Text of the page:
Now the camera makers have been far from standing still. Video and still cameras are merging. Touch screen and ease of use are coming to camera interfaces. Capacity is increasing to thousands of images driven by better SD and SSD storage. Ever bigger and better images and videos using still improving sensors give compact and SLR cameras/videos a substantial lead over the quality of images produced by smartphone and tablets [see here where only the macro lens for an iPhone comes close to matching a compact camera while, the fisheye and zoom lens attachments are truly coke bottles]. Expect the next generation of still cameras to produce even better low-light, HDR, sharper focused and panoramic images. Also expect them to have WiFi connections for remote control and delivering images to tablets, PCs and/or the Web. Finally 3D will come to some compact cameras in novel, wig-wagging ways[and not the cumbersome multiple lens designs].
But the real problem[blessing??] for camera makers is all that computing power that is coming in the very next set of graphics chips. Consider for example the Nvidia Tegra 2 chip will be replaced this Fall by the Tegra 3 with 5 times the computing power but requiring only 70% of the battery power of the Tegra 2[this is typical of the next generation of graphic chip parts]. So the tough problem is deciding how to use all that added computing power. Camera makers will now have to approach apps – the ability for users to either customize how their camera works or pre-and post-process images.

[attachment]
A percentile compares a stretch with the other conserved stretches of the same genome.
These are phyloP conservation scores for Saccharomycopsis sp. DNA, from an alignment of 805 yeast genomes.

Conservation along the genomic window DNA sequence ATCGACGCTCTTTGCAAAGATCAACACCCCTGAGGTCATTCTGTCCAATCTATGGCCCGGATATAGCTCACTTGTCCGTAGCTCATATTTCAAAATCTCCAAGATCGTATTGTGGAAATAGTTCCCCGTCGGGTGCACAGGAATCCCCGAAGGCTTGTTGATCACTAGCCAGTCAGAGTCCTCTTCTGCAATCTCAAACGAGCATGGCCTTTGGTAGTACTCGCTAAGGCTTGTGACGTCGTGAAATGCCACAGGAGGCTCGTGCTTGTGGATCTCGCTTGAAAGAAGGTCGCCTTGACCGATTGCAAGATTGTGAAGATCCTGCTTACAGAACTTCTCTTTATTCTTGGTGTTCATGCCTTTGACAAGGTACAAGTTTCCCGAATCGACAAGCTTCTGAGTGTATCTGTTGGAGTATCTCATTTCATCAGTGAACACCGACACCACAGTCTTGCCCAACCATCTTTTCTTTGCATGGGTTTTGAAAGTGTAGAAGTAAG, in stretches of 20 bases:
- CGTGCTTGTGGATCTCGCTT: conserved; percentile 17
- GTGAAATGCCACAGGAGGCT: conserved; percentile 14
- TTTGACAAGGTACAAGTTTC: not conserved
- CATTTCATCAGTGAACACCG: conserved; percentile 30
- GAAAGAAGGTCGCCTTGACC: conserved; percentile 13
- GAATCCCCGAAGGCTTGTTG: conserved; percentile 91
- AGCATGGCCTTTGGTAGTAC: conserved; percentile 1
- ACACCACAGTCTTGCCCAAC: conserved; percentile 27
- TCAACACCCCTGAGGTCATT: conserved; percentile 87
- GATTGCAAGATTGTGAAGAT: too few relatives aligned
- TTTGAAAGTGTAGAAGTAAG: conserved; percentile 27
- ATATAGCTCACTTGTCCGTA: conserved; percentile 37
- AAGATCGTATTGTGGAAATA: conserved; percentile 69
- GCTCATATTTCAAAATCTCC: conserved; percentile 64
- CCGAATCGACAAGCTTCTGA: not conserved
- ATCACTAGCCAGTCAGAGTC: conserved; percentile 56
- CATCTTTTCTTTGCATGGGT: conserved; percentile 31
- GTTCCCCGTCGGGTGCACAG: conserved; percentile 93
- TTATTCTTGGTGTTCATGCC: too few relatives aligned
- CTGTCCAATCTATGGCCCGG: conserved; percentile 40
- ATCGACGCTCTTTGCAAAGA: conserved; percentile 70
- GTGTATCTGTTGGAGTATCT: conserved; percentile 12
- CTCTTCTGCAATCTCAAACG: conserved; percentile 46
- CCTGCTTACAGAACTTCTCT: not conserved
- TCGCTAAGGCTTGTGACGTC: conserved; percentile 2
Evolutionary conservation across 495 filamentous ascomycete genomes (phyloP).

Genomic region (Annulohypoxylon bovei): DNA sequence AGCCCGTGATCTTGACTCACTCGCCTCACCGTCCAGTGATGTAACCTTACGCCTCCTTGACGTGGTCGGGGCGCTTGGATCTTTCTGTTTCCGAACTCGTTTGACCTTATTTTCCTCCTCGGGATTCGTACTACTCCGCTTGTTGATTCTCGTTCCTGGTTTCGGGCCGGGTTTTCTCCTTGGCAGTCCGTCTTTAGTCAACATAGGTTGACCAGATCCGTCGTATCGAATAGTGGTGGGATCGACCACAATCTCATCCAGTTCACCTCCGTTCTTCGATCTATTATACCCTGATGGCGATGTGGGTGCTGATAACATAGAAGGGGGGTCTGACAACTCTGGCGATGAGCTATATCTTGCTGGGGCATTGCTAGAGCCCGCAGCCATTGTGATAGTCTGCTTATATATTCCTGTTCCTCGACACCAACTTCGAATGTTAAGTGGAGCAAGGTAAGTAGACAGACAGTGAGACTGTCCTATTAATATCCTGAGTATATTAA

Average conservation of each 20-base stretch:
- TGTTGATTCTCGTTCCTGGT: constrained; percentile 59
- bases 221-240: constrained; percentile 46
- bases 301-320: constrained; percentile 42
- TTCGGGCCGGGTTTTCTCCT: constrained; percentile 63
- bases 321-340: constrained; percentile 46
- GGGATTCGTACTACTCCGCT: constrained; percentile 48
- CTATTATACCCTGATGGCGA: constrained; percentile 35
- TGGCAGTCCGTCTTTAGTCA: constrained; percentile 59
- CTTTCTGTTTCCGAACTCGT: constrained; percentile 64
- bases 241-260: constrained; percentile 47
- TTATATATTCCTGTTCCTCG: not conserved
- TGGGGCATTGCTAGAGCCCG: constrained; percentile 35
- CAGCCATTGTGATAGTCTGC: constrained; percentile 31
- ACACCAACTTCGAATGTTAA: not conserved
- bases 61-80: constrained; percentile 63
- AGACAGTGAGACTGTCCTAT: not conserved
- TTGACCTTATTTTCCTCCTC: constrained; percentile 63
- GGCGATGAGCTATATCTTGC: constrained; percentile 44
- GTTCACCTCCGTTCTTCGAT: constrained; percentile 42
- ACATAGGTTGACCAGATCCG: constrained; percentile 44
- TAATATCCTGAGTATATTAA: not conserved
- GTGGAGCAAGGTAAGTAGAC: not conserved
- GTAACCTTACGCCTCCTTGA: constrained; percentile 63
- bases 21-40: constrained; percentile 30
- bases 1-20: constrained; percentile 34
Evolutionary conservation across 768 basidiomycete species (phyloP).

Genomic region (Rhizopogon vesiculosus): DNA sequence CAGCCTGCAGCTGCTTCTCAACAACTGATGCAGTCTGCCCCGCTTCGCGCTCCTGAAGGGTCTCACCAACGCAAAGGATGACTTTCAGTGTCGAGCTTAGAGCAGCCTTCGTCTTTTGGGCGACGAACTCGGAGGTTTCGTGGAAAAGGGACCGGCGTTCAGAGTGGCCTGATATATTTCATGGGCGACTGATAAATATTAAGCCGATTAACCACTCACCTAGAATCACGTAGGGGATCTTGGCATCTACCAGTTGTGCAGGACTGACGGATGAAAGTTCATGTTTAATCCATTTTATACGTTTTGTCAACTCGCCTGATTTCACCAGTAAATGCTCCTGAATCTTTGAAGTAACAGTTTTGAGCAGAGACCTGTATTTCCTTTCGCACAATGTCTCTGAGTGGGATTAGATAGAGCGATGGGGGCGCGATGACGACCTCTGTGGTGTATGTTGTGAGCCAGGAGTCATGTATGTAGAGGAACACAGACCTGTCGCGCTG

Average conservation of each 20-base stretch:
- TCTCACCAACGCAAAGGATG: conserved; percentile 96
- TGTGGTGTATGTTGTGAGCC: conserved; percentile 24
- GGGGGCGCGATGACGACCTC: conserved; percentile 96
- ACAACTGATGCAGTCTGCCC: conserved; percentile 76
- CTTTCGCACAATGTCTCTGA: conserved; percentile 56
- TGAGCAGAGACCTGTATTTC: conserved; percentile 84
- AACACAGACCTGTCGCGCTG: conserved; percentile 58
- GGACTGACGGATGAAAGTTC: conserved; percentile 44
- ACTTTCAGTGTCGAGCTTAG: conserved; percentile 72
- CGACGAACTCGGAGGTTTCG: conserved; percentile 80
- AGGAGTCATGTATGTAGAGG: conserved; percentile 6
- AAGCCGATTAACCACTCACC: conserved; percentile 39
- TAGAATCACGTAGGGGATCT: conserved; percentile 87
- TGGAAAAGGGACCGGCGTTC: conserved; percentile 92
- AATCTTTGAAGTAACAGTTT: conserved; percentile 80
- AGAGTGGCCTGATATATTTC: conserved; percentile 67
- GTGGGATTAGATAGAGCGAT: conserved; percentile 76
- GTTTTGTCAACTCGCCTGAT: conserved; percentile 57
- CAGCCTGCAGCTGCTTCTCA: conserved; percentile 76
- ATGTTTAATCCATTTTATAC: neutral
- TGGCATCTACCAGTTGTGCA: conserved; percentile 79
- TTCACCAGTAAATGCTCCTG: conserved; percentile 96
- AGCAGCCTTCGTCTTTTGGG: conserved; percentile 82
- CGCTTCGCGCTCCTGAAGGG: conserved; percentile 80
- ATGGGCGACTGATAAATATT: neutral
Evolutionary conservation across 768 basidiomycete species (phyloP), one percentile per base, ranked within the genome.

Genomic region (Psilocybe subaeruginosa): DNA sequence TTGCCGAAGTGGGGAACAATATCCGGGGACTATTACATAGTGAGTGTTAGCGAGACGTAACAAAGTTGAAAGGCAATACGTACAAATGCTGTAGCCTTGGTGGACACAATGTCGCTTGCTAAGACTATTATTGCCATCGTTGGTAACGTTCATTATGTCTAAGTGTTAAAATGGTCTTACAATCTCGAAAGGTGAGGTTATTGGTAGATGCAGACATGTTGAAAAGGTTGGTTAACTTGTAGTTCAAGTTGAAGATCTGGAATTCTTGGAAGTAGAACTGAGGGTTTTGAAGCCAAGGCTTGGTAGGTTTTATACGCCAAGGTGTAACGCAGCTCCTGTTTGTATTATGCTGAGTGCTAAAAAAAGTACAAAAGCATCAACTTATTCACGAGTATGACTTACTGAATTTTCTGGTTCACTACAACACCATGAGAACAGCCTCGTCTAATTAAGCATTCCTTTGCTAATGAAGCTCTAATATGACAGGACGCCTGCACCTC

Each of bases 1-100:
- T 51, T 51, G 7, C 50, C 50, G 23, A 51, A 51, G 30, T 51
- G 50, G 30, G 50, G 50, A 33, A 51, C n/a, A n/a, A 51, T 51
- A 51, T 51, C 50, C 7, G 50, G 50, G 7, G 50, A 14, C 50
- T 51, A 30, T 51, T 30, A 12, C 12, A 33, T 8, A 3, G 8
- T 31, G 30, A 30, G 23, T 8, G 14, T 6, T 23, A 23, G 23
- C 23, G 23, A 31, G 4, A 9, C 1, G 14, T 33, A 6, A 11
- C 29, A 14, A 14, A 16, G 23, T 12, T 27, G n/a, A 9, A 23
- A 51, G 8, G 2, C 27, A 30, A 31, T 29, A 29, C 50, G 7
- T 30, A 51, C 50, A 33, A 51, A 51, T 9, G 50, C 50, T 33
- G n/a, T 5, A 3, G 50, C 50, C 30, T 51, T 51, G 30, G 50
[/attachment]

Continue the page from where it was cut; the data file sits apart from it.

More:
So far camera makers have been timid. Some compact and SLRs allow simple post-processing like cropping, special effects, plus some basic saturation and contrast corrections. Others, as noted above, are offering pre-processing or WiFi capabilities. Ye Editor would love to see compact camera makers do a Sony PS3 approach – add a phone onto a compact camera – the LCD screen is big enough to accomodate easily a touch screen phone interface. Then move photos with app-based editing instantly from camera to target audience. Answer the call of more power by giving cameras a communication capability.